Iranians of all beliefs united against this
    foreign invasion.

Iran Iraq War
  • Iraq found itself in a prolonged conflict against
    a country with a much bigger population.
  • Saddam Hussein was armed by the US.
  • Iran secretly received parts for their US
    aircraft from Israel which found it useful to
    have two strong opponents butchering each other
    for nearly a decade (until 1988).

Iran Under Khomeini
  • The war helped solidify Khomieni and the Islamic
  • Religious principles underpinned Iranian society
    politically and economically.
  • The Iranian theocracy served as a model for
    Islami fundamentalists elsewhere to strive for.

The Soviets and Afghanistan
  • This remote, mountainous, backwards country has
    long been of strategic importance.
  • In the 19th century it was at the heart of the
    Great Game as the Russians and British both
    sought to extend influence into the country with
    little success.
  • Bordering directly on Afghanistan, Soviet concern
    for the area continued in the 20th century.

The Soviets and Afghanistan
  • In 1978 a coup overthrew the 5 year old
    government of Sarder Mohammad Daud replacing it
    with a pro-Soviet regime under Nur Mohammad
    Taraki who renamed the country the Peoples
    Democratic Republic of Afghanistan.
  • In September, 1979, Taraki was killed in another
    coup by Hafizullah Amin and a Soviet sponsored
    counter-coup followed, led by Babrak Karmal, who
    called upon the Soviet Union to supply troops to
    help him.

The Soviets and Afghanistan
  • The attitude of many Afghanis to the governments
    after Daud was hostile especially among the
    orthodox Moslems who made up most of the
  • Moslem fundamentalists were also encouraged by
    events in Iran and Pakistan, where Islamization
    was taking place.
  • Fighting broke out between religiously-motivated
    rebels and Afghan government forces.

The Soviets and Afghanistan
  • The Soviets were concerned with events in
    Afghanistan for two key reasons
  • They feared the rising tide of Moslem
    fundamentalism because of their own large (and
    growing) Moslem population within their own
    borders. Anti-Soviet broadcasts from Shia Iran
    were bad enough. A fundamentalist and mostly
    Sunni Afghanistan was more threatening still.
  • No nation feels secure with chaos and civil war
    on its border. The Soviets wanted a stable
    neighbour particularly one that stood for
    similar social values to its own.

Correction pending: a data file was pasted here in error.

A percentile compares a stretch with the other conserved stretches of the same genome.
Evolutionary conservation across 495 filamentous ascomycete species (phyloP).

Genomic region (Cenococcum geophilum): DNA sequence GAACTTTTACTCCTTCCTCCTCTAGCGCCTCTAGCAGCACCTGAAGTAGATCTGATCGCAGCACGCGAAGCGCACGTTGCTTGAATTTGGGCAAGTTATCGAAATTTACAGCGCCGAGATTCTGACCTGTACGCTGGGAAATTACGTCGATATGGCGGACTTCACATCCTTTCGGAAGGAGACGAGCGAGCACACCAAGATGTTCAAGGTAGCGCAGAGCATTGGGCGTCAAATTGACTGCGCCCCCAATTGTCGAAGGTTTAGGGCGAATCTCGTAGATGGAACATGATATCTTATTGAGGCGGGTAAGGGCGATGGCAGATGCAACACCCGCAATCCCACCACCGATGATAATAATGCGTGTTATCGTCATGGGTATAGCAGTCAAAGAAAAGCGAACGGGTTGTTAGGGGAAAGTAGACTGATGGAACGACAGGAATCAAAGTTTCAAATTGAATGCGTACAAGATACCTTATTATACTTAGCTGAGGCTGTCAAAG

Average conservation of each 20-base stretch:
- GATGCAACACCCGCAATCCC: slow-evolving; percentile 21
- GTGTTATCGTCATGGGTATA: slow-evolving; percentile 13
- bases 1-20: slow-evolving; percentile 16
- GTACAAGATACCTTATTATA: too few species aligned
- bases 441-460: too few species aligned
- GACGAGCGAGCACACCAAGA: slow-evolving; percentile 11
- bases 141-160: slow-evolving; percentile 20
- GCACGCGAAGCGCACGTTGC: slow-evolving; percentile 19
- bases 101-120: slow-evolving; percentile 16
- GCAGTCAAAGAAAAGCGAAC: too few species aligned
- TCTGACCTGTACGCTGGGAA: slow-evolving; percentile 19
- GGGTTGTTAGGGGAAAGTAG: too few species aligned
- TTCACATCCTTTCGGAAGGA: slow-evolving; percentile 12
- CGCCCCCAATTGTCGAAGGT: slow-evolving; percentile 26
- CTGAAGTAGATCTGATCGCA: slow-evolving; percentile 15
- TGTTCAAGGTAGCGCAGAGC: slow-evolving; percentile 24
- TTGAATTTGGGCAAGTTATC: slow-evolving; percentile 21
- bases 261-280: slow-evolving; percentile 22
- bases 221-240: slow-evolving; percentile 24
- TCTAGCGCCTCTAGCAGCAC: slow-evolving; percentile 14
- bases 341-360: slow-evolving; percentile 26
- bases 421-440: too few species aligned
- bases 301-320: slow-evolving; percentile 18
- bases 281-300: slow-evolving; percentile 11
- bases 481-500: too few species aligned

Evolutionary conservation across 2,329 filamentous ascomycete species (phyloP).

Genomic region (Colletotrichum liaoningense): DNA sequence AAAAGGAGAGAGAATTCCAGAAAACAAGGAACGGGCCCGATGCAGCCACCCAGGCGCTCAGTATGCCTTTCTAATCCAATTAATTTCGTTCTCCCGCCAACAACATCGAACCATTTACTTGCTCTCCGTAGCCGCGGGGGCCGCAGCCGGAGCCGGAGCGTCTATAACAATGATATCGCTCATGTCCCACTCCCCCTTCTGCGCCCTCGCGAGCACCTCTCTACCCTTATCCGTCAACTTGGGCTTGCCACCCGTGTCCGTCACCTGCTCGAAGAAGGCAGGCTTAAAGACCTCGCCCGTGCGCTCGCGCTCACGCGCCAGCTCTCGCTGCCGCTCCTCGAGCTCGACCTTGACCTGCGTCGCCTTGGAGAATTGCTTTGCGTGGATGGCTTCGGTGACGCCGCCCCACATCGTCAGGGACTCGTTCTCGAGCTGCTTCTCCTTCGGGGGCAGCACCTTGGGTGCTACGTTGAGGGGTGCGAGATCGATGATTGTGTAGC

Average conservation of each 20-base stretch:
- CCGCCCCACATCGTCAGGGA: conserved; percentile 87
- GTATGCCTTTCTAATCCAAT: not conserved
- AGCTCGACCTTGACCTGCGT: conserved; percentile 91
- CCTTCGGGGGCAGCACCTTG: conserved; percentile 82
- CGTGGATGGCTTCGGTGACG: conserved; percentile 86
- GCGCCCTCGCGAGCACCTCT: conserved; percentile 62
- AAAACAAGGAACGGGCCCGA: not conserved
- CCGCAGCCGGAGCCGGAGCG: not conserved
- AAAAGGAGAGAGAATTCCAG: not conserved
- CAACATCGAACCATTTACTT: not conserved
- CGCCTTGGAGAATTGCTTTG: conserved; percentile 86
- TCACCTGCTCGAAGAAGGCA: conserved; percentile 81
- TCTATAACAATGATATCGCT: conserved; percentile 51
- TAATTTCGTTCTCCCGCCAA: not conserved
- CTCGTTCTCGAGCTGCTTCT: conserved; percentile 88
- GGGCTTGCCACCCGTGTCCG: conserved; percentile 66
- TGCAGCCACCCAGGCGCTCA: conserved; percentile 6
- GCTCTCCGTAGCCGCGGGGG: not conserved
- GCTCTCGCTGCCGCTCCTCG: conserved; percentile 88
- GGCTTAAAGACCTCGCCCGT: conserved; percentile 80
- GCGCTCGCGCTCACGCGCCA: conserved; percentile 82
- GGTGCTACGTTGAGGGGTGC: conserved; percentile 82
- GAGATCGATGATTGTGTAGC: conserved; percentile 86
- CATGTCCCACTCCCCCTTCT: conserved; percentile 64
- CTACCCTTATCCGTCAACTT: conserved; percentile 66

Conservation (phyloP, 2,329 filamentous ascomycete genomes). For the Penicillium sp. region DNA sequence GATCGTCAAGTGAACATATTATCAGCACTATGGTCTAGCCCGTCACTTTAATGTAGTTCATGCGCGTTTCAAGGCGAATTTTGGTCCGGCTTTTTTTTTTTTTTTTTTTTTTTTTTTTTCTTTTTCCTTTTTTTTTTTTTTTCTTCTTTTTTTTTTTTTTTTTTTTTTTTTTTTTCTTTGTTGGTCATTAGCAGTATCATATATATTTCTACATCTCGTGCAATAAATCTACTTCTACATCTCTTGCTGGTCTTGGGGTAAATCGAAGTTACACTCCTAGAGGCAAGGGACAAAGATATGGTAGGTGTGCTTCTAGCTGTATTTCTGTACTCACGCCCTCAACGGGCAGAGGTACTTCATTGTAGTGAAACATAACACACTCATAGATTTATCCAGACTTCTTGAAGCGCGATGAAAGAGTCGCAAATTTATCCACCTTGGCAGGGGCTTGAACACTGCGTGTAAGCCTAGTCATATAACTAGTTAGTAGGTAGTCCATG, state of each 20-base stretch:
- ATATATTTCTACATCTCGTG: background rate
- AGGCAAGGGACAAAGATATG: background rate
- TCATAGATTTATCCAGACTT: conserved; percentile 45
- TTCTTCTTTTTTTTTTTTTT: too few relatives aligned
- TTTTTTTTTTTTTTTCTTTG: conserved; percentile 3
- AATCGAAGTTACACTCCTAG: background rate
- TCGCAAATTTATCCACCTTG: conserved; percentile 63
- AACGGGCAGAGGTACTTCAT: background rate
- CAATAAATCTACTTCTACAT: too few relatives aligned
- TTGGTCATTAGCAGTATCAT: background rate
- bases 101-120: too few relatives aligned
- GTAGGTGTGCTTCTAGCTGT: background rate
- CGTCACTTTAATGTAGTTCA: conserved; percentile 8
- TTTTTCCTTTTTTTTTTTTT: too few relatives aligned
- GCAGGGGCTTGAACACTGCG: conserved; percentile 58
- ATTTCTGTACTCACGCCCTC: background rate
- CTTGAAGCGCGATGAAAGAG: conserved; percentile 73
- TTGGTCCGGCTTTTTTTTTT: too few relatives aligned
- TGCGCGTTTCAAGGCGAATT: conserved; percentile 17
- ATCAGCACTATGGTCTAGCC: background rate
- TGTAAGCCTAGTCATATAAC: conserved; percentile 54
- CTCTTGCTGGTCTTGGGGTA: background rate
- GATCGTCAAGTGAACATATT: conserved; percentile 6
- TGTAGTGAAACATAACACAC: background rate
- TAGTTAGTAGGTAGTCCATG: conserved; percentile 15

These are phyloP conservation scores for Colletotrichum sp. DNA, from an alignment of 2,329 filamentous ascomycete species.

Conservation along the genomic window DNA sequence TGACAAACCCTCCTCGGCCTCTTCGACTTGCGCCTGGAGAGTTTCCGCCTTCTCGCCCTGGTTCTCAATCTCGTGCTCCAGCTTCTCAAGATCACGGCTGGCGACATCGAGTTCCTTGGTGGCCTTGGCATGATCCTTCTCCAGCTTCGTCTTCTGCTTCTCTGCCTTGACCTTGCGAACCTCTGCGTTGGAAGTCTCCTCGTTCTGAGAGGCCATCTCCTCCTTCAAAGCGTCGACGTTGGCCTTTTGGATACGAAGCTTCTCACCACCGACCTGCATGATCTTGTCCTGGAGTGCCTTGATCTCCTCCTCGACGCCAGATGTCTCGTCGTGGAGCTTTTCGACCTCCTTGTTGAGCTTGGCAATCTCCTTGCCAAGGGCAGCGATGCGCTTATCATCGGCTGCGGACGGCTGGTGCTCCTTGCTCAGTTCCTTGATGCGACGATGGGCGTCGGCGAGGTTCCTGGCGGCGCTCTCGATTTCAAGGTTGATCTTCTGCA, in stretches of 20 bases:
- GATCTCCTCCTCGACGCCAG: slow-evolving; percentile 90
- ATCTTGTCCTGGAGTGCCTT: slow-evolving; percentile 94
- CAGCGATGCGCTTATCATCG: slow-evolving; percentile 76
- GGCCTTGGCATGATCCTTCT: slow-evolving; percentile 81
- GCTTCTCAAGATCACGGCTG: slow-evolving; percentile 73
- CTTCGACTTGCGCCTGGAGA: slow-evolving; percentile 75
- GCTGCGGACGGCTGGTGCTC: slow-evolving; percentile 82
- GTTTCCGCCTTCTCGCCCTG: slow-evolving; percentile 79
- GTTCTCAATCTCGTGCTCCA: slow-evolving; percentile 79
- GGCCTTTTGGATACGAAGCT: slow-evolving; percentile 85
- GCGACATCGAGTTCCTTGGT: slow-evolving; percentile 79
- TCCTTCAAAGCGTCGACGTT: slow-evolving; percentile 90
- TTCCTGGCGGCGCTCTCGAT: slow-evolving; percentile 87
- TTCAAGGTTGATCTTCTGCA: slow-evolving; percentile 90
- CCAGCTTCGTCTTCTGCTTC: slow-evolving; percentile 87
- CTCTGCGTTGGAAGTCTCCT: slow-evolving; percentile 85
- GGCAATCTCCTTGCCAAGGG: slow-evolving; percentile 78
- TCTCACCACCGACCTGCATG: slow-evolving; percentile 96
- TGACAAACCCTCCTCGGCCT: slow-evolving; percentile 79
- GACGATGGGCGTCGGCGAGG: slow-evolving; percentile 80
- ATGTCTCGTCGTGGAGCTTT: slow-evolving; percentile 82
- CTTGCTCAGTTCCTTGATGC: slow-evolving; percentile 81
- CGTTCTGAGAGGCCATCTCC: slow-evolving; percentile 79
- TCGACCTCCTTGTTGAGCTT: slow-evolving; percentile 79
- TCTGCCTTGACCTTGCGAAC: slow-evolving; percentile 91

The Soviets and Afghanistan
  • The Soviets did not expect to station forces in
    Afghanistan for a decade.
  • At first the troops sent came from the Central
    Asian republics but they proved unreliable.
    They were replaced by European Soviet units.

The Soviets and Afghanistan
  • Afghan rebels proved more difficult to deal with
    than expected.
  • Veterans of tribal wars and fiercely independent,
    the mujehaddin believed they were involved in a
    jihad a holy war against infidel Soviets.

The Soviets and Afghanistan
  • A third of Afghanistans population eventually
    lived in exile, fleeing the bloody conflict and
    providing a vast pool of disaffected people from
    which jihadists could be drawn.
  • Soviet forces had difficulty distinguishing
    mujehaddin from ordinary peasants and many
    innocents were killed breeding new hatred.

The Soviets and Afghanistan
  • Support for the Mujehaddin was strong in the Arab
    world which meant considerable Gulf money
    financing their efforts and Arab volunteers to
    fight for the cause.
  • A war that started with antique rifles and
    home-made weapons escalated rapidly.

The Soviets and Afghanistan
  • More importantly, the conflict occurred while the
    Cold War was still active.
  • The US saw an opportunity to turn it into a
    Soviet Vietnam.
  • Very sophisticated weapons were provided to the
    mujehaddin including the lethal stinger
    hand-held anti-aircraft missiles much of this
    aid funnelled through Pakistan and their
    militarys Inter Service Intelligence (ISI) unit.

The Soviets and Afghanistan
  • The war was costly to the Soviets in lives,
    treasure and diplomacy.
  • Western countries boycotted the Moscow Olympics.
  • The world arms markets were awash in
    sophisticated weaponry that found customers in
    Asia, Africa and beyond.